The Trades Union Congress (TUC) says it will push for the prosecution of employers who engage in ‘sex for jobs’ – a practice where employers demand sexual favours from female applicants before offering them jobs.
Addressing a forum to mark International Women’s Day, the Deputy General Secretary of the TUC, Joshua Ansah, described such behaviour by employers as affront to the Industrial and Labour Act 651.
He expressed concerns about the incessant demand for sex by some employers before offering jobs to women.
Mr. Ansah noted that in many instances some women succumb to such demands, something he observed, affects their work output and also exposes them to public ridicule.
He has thus cautioned employers engaged in such behaviour to stop or risk facing action.
“I want to take this opportunity to caution all men and women themselves who arouse their colleagues, especially those who are looking for jobs….to stop that. I call it barbaric and unacceptable behaviour in this society,” Mr. Ansah warned
Chairman for the Trades Union Congress, Aba Sampson, proposed stronger regulatory framework at workplaces.
“A lot of people are dying out of these harassments; you say there are no jobs, sometimes there are jobs but some people are not getting the jobs because they don’t agree to do certain things and I thing all these things must stop,” she stated.
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General Secretary of Industrial and Commercial Workers Union, Solomon Kotei, cautioned men of God who abuse their wives to stop.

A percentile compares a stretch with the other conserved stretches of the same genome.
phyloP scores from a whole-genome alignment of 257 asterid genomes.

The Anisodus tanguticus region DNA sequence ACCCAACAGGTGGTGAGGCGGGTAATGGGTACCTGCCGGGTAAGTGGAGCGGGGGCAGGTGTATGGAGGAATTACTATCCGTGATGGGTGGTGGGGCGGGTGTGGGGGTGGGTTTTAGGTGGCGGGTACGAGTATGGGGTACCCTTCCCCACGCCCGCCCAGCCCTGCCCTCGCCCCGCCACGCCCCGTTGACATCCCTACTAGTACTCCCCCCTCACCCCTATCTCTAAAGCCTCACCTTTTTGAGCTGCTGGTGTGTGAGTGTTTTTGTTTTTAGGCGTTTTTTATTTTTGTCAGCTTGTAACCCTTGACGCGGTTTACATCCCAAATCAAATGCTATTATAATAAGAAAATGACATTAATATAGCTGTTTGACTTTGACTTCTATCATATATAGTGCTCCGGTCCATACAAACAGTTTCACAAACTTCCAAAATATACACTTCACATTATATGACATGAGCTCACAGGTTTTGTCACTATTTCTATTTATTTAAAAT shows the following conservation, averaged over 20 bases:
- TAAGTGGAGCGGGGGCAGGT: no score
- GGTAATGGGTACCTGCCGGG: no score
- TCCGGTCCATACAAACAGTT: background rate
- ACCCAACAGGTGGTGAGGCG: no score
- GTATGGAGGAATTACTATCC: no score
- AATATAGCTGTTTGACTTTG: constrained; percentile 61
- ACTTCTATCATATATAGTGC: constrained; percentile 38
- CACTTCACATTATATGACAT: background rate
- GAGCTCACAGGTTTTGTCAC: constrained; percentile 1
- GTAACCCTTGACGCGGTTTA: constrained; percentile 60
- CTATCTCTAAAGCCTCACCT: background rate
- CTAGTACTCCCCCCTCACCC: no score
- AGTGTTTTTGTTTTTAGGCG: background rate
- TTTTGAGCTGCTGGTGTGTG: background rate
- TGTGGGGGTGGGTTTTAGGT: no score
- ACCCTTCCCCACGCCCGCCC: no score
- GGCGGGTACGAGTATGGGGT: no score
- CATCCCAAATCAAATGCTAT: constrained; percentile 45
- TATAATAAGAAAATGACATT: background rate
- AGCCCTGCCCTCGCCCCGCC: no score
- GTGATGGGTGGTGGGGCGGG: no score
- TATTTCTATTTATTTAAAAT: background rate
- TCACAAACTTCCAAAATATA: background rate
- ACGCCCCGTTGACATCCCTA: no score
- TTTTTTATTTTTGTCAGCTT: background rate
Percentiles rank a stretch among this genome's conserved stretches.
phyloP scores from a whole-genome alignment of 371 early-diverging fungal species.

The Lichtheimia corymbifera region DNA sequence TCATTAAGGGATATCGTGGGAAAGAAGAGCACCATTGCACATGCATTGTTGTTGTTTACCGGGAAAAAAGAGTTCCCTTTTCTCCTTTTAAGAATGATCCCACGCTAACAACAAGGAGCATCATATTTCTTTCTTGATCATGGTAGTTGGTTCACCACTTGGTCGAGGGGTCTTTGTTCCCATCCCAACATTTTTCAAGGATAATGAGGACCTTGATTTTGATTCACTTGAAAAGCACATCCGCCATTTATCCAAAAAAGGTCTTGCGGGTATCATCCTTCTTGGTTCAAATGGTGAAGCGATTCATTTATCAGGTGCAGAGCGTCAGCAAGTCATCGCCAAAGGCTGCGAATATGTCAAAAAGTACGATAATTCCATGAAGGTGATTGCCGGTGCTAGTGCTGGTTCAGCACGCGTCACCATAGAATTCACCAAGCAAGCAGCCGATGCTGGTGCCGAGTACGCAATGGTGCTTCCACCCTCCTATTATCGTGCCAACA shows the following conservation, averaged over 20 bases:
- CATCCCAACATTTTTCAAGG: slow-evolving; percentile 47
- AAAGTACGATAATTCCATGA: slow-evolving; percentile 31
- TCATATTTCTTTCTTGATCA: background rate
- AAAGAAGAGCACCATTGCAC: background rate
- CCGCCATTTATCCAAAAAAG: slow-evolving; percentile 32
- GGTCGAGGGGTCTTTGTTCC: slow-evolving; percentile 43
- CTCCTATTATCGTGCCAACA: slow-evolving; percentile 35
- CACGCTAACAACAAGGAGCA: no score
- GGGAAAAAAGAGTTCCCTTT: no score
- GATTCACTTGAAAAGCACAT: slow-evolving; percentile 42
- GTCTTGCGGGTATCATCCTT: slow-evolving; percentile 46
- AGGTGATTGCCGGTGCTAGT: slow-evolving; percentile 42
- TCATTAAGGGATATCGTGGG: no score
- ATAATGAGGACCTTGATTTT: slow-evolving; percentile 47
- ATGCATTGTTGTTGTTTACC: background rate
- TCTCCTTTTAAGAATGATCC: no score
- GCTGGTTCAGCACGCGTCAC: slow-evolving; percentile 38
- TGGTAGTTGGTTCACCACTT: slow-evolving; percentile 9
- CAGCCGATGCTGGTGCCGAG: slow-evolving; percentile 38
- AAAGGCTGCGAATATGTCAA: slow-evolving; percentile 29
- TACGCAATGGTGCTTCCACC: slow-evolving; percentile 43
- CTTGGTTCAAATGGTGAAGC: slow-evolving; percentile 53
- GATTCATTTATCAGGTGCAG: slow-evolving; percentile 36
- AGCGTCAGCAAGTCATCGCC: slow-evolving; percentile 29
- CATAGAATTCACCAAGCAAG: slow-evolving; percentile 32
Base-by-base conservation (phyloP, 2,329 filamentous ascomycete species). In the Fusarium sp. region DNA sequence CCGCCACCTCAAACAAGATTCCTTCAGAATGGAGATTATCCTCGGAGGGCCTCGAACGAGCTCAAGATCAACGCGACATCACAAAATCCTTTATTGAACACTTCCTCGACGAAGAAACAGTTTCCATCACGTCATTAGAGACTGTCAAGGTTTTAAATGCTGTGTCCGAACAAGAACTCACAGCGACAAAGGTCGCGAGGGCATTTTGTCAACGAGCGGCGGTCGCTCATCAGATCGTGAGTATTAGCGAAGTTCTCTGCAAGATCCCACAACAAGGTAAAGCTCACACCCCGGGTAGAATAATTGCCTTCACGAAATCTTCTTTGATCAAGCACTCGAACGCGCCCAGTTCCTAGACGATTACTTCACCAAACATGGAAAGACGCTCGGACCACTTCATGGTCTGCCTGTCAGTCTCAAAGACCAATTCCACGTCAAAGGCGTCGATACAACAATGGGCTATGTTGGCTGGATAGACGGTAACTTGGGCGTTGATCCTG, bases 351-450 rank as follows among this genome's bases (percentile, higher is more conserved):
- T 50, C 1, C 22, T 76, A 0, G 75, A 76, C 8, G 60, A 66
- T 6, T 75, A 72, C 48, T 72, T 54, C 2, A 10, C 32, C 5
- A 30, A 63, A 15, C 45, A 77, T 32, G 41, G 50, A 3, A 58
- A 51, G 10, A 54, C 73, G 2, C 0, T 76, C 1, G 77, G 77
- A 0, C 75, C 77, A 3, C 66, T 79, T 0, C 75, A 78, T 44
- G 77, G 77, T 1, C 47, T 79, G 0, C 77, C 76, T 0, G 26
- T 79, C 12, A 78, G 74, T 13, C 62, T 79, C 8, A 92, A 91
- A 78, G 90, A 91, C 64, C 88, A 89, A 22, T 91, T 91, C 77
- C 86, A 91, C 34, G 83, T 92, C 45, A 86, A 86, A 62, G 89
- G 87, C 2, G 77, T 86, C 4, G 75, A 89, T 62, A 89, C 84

“People in the church, especially the pastors who beat their wives, they must stop. Their wives should be courageous to report them. That is why DOVVSU is there,” he advised.
President of the Ghana Journalist Association, Affail Monney, pledged the media’s strong commitment to promoting the course of women.
He assured Ghanaians that the media “…shall leverage every power and influence we wield to help achieve the objective of nonviolence against women and equality at the work place”
The Head of the gender desk at the TUC, Alberta Laryea, entreated government to lead discussions on protecting women against workplace violence at the up-coming International Labour Conference.
Meanwhile, other speakers at the forum proposed the need for the Ministry of Employment and Labour Relations to facilitate the passage of the Affirmative Action Bill.
This year’s international women’s day has the theme ‘gender parity, progress made so far’.
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